A few months ago, I sat face to face with a prominent poetry editor. Another poet was present. The editor asked me in earnest: “Do you think that Solmaz Sharif would have received the attention she’s had if she was not Arab?” “I hope to God not,” I replied, “because she’s not Arab.”
Before asking his question, the editor shared with me how attentively he’d read Sharif’s book, the brilliant Look, but struggled to imagine a future in her art. He was very aware he was talking to a Palestinian. What did he feel about my work, then? Was he oblivious to the insult he’d handed me or was this a classic passive-aggressive move? Does it matter? He is not an anomaly. He’s incapable of reading the work of an Arab (or para-Arab) without blinding biases that are inextricably linked to the national, hegemonic vantage point. The other poet in our company said nothing.
The paradigms of civil liberties and racial relations in America always reinvent themselves whenever America finds a new Other to toy with. Disturbingly few ardent believers in anti-racism are willing to extend their understanding and full-throated advocacy to the Arab question; this is a consequence of decades of war, which have entrenched stereotypes about the Arab in the national soul.
The issue of the bona fide American is crucial here. The Arab (and, by extension, the Muslim) is largely seen as a foreign affair, not a domestic one. Even liberals are more tolerant of assault (or erasure) in foreign relations than in the streets of their cities.
And even if the Arab were a domestic relation, seen as truly American without qualification, they would have to stand in line of the intersectional angst that afflicts the American margin. Perhaps, then, dear reader and fellow citizen, when you think of Arabs (American or otherwise), you should think of the endless gatekeeping you might be performing: which Arab is an angry man, which is a liberated woman, who is Iraqi, who is Libyan, and who is a real American?
Not all Arabs are Muslim, and not all Muslims know a thing or two about Arabs or Arabic. Knowing the Quran doesn’t necessarily qualify as knowledge of Arabic or Arabs. There are many proud Christian Arabs. And many more atheists and seculars. There is a curious whitewashing of the Arab into the Muslim, as if America can’t handle two Others at one time. Kaveh Akbar is not Arab (though he is a brother). Extending courtesies to him or to me does not punch an extra hole in anyone’s gift card toward a free pass in a representative morality.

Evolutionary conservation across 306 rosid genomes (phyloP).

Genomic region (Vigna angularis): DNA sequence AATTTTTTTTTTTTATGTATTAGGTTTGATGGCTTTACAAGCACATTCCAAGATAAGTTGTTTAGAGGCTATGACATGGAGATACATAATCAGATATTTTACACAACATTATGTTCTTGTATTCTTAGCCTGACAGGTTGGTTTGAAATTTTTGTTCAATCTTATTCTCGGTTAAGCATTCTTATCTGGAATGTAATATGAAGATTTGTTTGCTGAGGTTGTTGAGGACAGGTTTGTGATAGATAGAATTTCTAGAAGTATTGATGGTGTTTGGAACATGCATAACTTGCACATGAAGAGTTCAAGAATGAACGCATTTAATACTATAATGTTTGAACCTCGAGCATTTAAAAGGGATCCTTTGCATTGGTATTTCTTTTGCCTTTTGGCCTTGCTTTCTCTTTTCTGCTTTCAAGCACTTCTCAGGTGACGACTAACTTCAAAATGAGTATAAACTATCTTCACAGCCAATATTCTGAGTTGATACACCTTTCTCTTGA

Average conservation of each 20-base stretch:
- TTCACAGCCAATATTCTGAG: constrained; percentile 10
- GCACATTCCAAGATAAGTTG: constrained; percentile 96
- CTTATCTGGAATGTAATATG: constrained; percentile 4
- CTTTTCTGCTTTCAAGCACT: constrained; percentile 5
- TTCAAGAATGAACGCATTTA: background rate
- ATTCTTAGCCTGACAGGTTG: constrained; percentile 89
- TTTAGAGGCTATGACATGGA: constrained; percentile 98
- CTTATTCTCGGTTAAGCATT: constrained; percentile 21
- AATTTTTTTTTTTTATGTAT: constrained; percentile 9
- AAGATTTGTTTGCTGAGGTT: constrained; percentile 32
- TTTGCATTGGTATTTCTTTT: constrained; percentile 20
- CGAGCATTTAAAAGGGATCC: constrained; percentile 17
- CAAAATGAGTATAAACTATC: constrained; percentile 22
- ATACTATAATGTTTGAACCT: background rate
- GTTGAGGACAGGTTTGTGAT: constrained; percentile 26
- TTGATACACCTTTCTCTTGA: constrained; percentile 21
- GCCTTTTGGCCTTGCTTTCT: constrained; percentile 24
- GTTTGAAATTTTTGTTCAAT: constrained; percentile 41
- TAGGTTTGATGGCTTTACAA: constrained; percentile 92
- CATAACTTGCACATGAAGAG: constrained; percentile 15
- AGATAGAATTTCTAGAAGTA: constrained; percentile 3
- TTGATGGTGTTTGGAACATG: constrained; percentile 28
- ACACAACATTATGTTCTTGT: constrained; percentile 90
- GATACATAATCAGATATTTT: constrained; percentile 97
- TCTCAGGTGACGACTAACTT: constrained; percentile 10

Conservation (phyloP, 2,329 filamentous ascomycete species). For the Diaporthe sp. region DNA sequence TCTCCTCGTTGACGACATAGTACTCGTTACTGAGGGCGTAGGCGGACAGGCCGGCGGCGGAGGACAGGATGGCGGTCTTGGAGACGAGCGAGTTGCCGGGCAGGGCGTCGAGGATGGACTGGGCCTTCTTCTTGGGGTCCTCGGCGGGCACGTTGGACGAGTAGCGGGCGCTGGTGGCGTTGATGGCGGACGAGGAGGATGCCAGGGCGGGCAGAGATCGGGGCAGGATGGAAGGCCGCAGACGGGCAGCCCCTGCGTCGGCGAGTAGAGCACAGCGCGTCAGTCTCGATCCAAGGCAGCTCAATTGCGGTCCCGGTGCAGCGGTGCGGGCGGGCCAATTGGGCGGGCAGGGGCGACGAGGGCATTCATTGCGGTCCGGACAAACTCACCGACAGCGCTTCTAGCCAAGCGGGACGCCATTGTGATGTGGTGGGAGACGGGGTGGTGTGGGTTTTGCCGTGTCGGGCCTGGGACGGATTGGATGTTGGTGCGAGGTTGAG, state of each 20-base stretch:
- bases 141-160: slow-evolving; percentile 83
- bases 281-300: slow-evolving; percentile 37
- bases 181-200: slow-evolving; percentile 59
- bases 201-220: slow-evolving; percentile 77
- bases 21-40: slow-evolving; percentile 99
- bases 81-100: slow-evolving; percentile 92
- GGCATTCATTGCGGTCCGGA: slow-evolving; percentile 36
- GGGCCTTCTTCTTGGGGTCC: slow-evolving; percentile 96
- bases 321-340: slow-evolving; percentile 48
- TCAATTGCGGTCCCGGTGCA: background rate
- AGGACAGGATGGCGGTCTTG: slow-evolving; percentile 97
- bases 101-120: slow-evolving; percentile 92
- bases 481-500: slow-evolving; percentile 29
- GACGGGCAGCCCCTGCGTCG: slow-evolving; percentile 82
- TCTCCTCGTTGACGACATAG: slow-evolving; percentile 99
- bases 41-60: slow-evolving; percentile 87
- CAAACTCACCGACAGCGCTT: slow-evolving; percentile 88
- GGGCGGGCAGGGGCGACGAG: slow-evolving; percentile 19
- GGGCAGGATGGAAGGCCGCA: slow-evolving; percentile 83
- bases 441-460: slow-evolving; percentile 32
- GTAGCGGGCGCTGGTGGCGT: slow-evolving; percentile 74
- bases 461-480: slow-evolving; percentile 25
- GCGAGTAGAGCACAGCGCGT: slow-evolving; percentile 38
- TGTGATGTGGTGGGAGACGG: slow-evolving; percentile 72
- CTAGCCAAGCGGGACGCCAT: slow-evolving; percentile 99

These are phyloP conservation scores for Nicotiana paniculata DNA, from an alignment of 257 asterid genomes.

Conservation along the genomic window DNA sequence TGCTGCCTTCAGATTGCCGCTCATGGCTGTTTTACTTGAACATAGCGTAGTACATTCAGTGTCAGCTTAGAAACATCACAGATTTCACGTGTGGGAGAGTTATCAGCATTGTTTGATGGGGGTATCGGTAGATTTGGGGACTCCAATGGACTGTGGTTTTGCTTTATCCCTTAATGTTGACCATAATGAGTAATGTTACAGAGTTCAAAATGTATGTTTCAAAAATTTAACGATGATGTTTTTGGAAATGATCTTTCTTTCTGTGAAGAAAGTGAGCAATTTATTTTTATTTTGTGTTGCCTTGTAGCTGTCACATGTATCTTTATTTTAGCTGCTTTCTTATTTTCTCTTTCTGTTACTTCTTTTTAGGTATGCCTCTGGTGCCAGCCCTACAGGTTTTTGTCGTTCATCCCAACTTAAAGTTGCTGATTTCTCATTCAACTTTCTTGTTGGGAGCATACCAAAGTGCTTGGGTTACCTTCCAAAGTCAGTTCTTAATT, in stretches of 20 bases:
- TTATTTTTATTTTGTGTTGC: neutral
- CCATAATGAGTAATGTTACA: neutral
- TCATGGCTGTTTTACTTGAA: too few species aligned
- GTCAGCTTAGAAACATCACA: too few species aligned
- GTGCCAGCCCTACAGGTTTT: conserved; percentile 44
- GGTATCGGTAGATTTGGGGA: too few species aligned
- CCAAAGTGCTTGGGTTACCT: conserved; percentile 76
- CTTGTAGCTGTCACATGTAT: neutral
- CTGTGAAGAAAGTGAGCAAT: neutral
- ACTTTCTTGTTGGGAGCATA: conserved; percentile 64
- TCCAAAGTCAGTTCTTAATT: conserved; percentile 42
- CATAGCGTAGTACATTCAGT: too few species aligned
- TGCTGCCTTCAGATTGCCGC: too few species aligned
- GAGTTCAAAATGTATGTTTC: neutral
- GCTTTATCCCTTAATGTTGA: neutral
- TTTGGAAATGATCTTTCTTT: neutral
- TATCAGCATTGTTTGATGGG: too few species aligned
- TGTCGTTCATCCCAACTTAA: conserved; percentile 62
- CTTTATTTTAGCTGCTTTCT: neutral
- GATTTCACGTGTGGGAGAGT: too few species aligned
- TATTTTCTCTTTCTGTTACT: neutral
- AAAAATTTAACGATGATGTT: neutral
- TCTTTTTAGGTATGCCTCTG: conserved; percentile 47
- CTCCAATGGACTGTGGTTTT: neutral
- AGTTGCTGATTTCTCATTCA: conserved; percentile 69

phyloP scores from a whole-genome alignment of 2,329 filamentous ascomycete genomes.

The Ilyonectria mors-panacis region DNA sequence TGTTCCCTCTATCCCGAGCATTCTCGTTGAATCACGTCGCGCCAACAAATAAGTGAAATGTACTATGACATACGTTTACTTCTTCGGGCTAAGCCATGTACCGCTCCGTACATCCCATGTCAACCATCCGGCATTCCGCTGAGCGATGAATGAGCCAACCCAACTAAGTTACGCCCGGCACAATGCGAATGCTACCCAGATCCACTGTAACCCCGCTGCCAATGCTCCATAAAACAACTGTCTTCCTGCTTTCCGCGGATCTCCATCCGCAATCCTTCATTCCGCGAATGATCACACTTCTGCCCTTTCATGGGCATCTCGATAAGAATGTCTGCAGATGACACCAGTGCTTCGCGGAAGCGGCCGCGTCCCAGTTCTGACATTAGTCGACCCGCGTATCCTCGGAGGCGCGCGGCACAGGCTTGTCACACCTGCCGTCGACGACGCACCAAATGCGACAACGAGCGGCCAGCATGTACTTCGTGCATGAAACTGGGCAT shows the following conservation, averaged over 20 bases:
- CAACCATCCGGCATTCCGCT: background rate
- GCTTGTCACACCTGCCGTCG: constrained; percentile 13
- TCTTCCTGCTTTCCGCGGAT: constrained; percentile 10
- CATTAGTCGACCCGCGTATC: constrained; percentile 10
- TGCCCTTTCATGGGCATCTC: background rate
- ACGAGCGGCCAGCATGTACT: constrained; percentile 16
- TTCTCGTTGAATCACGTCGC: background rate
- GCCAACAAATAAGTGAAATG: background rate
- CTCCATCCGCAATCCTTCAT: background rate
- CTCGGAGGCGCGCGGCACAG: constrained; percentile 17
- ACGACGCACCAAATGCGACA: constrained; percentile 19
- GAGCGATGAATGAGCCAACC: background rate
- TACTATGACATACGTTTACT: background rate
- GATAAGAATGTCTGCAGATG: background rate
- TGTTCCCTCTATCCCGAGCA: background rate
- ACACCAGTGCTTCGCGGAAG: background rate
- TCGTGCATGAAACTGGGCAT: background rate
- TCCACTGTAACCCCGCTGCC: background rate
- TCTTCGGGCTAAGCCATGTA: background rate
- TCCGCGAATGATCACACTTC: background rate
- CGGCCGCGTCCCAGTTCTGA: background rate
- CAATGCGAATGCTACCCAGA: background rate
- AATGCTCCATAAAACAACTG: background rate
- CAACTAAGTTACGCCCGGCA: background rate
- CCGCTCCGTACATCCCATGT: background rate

Grievances in America today have too often been wielded as a means to power, a mode of self-promotion. Capitalism has become a major determinant in the pursuit of justice and liberation. As a friend recently told me in condolence, “there is no liberal purchase” to standing up for an Arab in American letters.
When I sent a version of the opening paragraph of this piece to a powerful editor, I received a typical reply, which offered evidence of a personal history of inclusivity, avant-gardism, and friendships with Arabs as credentials for his understanding of what it’s like to be an Arab American. Where have we come across this before? Where have I read this pattern in domestic American history?
Say it, write it, like a rosary. For each negative, stereotypical mention of anything Arab, say it, write it, seven times to erase the adverse effect: The Arab is beautiful. This is the kind of erasure you should practice. Stick with it long enough. You will see how it changes you. I’m Arab and beautiful!